4. I will run at the time of the race start.  Not the gun time, but the race start.  Our corral went off around 8:12am because of the wave start but I was used to waking up at 4am and going for a run by 5:30 or 6:00am.  During my training I did not allow my body to wake up fully before running like it would during the marathon.  Part of this is eating breakfast and being properly fueled prior to the race.
  5. I am on the fence with this one, but running with an iPod.  I don't do it now because during the 70.3 California and any other triathlon I do you cannot wear headphones so I need to be mentally tough to conquer the run at the end of a triathlon.  During a marathon it is ok and maybe just maybe a hip-hop tune like the Jay-Z/Linkin Park 99 Problems would get my legs moving faster.  Maybe, not sure.
  6. Train faster.  On my long EZ runs I was at around 9:00/mile to 9:15/mile.  This is too slow if I want to run sub-8s on race day.  My EZ runs need to be closer to 8:30/mile so that my legs know what the speed is like.  On my speed work days I was fine, but I think on the long run days I need to go faster than I have because I want to race faster.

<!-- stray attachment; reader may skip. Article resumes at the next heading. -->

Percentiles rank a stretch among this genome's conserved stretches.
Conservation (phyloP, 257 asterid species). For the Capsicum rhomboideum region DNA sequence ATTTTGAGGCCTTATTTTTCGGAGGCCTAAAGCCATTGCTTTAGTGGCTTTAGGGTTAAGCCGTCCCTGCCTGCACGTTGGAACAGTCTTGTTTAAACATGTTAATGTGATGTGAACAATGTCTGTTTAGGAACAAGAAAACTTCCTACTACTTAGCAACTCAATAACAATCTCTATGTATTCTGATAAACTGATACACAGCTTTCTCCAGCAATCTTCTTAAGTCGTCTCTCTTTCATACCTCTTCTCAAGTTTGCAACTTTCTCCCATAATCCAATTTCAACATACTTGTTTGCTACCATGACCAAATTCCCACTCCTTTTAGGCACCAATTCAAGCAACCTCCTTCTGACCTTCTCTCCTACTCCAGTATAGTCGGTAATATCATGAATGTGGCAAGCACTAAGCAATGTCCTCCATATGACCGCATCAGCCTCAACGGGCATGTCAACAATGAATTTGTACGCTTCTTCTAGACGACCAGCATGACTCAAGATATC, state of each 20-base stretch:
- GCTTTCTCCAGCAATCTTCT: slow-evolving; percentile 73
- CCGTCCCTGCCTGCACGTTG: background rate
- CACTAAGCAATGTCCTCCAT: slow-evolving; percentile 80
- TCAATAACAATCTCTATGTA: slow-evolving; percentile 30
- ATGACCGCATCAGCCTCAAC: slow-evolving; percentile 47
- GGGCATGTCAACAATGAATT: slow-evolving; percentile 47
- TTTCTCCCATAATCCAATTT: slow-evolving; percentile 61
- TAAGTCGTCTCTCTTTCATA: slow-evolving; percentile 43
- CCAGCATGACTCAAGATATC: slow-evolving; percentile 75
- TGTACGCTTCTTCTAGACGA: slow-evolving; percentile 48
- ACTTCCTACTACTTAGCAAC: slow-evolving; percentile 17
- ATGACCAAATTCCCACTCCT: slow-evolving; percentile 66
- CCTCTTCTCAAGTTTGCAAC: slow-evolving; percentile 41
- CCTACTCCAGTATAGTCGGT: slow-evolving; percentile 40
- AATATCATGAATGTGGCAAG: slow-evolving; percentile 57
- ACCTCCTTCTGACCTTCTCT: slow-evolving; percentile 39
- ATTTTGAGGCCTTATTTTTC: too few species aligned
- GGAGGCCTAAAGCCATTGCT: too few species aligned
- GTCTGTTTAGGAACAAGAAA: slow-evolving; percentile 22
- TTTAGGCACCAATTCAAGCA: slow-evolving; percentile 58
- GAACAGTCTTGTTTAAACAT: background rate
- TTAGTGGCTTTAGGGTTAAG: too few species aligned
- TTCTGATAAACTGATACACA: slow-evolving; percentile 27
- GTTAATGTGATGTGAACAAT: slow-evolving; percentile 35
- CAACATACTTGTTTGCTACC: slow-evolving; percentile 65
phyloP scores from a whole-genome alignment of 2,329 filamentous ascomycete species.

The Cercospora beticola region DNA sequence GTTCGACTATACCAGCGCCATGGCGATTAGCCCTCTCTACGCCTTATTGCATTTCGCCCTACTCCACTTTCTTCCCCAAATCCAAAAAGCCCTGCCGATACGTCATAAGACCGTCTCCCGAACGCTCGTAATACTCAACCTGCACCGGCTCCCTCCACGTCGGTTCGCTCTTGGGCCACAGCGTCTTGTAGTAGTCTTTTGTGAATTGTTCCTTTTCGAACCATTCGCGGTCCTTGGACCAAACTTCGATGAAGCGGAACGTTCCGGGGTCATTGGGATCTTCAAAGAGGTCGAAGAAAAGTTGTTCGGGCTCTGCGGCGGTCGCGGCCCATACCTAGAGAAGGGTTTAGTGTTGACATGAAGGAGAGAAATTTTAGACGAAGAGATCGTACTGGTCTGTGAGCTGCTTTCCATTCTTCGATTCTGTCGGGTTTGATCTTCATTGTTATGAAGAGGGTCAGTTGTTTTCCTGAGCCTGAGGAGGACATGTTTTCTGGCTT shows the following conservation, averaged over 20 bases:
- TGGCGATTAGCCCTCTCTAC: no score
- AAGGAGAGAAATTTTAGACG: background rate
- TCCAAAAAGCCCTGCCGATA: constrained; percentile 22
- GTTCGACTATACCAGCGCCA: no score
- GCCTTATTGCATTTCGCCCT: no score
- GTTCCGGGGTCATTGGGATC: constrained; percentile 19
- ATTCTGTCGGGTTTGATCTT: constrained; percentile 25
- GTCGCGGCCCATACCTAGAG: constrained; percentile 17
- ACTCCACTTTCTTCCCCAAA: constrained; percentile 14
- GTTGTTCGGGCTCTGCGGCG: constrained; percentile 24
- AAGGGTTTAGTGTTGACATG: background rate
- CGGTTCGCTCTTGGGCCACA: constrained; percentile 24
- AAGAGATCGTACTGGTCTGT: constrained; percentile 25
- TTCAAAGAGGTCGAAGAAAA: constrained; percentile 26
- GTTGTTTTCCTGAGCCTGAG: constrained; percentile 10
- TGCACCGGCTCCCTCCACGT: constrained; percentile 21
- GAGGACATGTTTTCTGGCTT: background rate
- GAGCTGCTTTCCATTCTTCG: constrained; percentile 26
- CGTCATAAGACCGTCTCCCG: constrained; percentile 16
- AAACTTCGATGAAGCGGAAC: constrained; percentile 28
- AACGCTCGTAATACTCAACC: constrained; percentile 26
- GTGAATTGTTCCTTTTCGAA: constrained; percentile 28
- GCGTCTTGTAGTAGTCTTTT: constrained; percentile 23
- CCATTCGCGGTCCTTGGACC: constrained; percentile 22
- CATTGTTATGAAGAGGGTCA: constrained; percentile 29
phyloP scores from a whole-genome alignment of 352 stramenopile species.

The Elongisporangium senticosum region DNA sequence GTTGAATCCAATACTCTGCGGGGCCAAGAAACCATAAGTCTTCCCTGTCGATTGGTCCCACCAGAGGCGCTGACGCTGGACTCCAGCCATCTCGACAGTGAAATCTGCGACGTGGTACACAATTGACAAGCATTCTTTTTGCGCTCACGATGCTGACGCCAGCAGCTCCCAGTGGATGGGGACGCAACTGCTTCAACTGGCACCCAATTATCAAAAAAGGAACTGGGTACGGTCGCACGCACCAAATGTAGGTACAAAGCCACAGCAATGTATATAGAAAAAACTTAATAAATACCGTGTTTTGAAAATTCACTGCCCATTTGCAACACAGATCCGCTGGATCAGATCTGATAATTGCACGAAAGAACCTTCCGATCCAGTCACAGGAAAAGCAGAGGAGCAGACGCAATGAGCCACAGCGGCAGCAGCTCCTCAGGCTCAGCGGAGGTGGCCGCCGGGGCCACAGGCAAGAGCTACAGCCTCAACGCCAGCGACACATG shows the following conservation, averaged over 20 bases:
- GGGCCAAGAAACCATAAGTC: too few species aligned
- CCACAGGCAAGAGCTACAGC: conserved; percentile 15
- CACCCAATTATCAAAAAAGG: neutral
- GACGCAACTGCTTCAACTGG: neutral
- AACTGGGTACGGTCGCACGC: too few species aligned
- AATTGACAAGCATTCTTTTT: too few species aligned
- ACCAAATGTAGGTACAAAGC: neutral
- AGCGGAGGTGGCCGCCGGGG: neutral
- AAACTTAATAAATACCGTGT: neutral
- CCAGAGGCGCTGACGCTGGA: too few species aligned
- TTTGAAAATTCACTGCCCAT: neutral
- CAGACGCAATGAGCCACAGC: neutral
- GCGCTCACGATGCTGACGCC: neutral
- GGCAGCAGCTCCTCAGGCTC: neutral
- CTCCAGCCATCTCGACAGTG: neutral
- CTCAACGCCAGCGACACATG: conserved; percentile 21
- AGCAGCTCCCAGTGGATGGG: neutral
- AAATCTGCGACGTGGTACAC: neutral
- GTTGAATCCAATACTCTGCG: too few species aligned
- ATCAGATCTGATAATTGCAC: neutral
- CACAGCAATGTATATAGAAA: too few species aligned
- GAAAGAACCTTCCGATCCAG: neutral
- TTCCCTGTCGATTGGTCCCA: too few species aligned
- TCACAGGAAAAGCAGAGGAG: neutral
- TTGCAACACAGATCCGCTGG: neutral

I had a race plan for pacing from coach and I had a nutrition/hydration plan from my training (1 GU and water every 4 miles -- this is why I need to run faster b/c that would be ~32 minutes in a race and closer to 36-37 minutes during training.) I am beyond happy with my time and my improvement but I know that if I want to qualify for Boston in 2012 that I need to improve by 24 minutes.  6 items to improve on may not seem like a lot but it is the world of difference between going to Boston and reading blogs about getting in.  I want to get in.  It is not on the bucket list because I know I can do it and I am willing to put in the hard work and effort.
What lessons have you learned either the hard way or just from experience that helped you reach your goals?
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Jason Bahamundi

About the Author:

I grew up in New York and lived there for 34 years until I got divorced and moved 1600 miles to my new home in Texas.  I love New York and miss it but that does not mean that Texas hasn’t been great to me because it has.  It was here that I discovered endurance sports and specifically the sport of triathlon.  Triathlon has given me new life through all the challenges it presents.  I no longer look at life the same way and I can say that is in part due to my endeavor into this sport.